Macros Introduction

Classic Control - Mill Operator's Manual

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Macros add capabilities and flexibility to the control that are not possible with standard G-code. Some possible uses are: families of parts, custom canned cycles, complex motions, and driving optional devices. The possibilities are almost endless.

A Macro is any routine/subprogram that you can run multiple times. A macro statement can assign a value to a variable, read a value from a variable, evaluate an expression, conditionally or unconditionally branch to another point within a program, or conditionally repeat some section of a program.

Here are a few examples of the applications for Macros. The examples are outlines and not complete macro programs.

  • Tools For Immediate, On-Table Fixturing - You can semi-automate many setup procedures to assist the machinist. You can reserve tools for immediate situations that you did not anticipate in your application design. For instance, suppose a company uses a standard clamp with a standard bolt hole pattern. If you discovered after setup that a fixture needs an additional clamp, and suppose that you programmed macro subroutine 2000 to drill the bolt pattern of the clamp, then you only need this two-step procedure to add the clamp to the fixture:

    1. Jog the machine to the X, Y, and Z coordinates and angle where you want to place the clamp. Read the position coordinates from the machine display.

    2. Execute the this command in MDI mode:

      G65 P2000 Xnnn Ynnn Znnn Annn ;

      where nnn are the coordinates determined in Step a). Here, macro 2000 (P2000) does the work since it was designed to drill the clamp bolt hole pattern at the specified angle of A. Essentially, this is a custom canned cycle.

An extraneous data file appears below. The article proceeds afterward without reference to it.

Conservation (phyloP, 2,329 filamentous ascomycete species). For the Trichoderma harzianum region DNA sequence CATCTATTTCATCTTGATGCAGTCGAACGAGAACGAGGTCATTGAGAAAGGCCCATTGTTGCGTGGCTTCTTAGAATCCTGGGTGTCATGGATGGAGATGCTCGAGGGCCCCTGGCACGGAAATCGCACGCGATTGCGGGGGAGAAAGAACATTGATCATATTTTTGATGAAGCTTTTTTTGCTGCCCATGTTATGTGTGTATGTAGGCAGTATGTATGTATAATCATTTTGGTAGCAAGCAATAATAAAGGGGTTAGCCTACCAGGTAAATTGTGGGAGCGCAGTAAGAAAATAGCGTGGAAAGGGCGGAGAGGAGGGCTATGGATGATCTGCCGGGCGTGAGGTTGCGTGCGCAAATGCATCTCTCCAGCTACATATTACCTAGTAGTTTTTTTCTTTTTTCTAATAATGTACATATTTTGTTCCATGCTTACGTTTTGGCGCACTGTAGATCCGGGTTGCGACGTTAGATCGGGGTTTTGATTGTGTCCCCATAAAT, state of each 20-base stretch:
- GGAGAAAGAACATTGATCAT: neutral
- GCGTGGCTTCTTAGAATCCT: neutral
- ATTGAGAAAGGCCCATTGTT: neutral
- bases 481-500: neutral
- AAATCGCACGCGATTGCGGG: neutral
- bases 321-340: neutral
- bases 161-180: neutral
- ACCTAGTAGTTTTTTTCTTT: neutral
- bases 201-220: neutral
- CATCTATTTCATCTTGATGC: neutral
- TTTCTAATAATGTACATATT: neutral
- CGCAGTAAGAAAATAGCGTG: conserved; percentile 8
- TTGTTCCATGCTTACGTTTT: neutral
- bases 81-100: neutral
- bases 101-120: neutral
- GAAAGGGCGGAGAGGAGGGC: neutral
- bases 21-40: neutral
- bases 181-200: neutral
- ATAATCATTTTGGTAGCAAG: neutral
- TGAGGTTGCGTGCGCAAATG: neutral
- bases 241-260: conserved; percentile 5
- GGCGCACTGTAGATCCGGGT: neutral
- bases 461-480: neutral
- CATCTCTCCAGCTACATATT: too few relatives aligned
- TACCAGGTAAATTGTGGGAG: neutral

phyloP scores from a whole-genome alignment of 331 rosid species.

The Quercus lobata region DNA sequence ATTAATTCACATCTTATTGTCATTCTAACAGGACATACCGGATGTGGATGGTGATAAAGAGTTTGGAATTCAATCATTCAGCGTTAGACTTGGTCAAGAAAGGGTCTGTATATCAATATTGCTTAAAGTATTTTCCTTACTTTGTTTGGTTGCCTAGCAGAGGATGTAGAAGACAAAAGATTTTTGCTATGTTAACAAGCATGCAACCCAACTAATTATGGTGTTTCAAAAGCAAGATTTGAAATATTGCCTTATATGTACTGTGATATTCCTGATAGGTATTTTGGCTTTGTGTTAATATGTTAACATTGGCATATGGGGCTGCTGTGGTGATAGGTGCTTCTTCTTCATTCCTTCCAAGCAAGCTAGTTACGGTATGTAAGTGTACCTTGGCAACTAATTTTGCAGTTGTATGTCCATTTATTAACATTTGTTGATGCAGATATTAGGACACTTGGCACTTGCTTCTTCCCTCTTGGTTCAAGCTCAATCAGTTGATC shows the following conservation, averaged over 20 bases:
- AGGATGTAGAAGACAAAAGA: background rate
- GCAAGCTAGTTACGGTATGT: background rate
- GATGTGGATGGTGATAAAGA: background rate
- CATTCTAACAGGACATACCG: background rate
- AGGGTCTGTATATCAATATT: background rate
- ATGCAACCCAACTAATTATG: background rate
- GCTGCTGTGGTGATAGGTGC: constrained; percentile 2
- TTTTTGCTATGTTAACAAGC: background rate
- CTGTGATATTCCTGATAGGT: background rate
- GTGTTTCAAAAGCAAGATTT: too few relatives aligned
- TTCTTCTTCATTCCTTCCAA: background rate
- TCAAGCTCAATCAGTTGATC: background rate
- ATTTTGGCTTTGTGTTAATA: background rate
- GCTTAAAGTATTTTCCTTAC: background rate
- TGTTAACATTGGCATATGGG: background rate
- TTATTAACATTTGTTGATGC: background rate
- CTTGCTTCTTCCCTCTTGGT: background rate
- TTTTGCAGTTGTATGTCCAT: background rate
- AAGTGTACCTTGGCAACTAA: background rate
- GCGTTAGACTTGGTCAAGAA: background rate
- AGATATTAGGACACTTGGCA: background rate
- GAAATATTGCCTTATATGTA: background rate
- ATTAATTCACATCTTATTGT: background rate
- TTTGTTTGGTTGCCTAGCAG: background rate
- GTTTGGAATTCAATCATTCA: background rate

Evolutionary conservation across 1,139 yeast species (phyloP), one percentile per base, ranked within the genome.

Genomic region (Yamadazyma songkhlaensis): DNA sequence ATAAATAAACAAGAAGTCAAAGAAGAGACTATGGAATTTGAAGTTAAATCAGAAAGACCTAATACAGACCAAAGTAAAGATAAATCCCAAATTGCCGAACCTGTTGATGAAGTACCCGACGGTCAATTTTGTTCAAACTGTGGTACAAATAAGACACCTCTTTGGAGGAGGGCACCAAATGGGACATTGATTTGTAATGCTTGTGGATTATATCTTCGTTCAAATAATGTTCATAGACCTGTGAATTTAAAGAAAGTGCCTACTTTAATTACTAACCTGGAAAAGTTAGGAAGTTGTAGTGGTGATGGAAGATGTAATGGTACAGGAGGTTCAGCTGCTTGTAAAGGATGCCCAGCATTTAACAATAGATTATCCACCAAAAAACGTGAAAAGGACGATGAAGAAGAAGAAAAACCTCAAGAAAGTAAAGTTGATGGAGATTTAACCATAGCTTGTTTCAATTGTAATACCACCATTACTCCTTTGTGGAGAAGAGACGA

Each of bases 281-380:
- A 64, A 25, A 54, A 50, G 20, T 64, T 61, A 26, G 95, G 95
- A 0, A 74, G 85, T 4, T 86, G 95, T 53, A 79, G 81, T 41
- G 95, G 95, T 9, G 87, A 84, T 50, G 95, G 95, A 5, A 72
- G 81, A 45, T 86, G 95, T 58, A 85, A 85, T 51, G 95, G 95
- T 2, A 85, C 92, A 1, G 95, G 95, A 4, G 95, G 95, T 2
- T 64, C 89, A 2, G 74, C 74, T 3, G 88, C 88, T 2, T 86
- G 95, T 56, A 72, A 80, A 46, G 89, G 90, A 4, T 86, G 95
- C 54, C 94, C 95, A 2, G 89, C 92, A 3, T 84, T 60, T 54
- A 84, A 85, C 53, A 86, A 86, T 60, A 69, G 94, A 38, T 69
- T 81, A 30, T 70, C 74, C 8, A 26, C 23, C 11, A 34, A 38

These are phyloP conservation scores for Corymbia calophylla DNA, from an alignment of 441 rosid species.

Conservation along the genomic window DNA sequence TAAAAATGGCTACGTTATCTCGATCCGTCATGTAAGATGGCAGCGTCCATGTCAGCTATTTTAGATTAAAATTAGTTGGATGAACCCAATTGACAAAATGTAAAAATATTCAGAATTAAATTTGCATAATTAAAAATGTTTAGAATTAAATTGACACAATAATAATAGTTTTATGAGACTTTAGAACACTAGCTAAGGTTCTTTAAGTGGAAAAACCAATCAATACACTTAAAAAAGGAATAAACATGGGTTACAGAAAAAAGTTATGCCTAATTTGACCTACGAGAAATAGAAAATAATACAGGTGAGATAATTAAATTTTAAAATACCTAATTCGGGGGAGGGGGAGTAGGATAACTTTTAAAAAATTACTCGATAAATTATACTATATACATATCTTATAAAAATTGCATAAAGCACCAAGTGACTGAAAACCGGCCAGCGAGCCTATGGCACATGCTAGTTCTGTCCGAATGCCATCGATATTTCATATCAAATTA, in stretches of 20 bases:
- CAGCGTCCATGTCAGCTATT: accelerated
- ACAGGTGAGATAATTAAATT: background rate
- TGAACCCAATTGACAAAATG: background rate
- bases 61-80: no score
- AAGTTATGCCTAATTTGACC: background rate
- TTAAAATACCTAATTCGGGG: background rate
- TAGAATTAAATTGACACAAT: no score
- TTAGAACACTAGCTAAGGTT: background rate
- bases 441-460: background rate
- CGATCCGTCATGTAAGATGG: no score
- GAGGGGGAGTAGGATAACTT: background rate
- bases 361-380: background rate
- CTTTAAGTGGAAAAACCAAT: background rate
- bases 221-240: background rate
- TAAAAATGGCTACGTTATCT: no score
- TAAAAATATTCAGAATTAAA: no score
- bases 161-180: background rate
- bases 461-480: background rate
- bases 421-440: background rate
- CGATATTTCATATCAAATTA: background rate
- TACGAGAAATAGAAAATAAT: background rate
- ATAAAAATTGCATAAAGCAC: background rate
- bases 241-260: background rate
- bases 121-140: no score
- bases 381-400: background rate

• Simple Patterns That Are Repeated - You can define and store repeated patterns with macros. For example:

    1. Bolt hole patterns

    2. Slotting

    3. Angular patterns, any number of holes, at any angle, with any spacing

    4. Specialty milling such as soft jaws

    5. Matrix Patterns, (e.g. 12 across and 15 down)

    6. Fly-cutting a surface, (e.g. 12 inches by 5 inches using a 3 inch fly cutter)

  • Automatic Offset Setting Based On The Program - With macros, coordinate offsets can be set in each program so that setup procedures become easier and less error-prone (macro variables  #2001-2800).

  • Probing - Using a probe enhances the capabilities of the machine, some examples are:

    1. Profiling of a part to determine unknown dimensions for machining.

    2. Tool calibration for offset and wear values.

    3. Inspection prior to machining to determine material allowance on castings.

    4. Inspection after machining to determine parallelism and flatness values as well as location.

Be aware: Many service and repair procedures should be done only by authorized personnel. The service technicians at your Haas Factory Outlet (HFO) have the training, experience, and are certified to do these tasks safely and correctly. You should not do machine repair or service procedures unless you are qualified and knowledgeable about the processes.

Danger: Some service procedures can be dangerous or life-threatening. DO NOT attempt a procedure that you do not completely understand. Contact your Haas Factory Outlet (HFO) and schedule a service technician visit if you have any doubts about doing a procedure.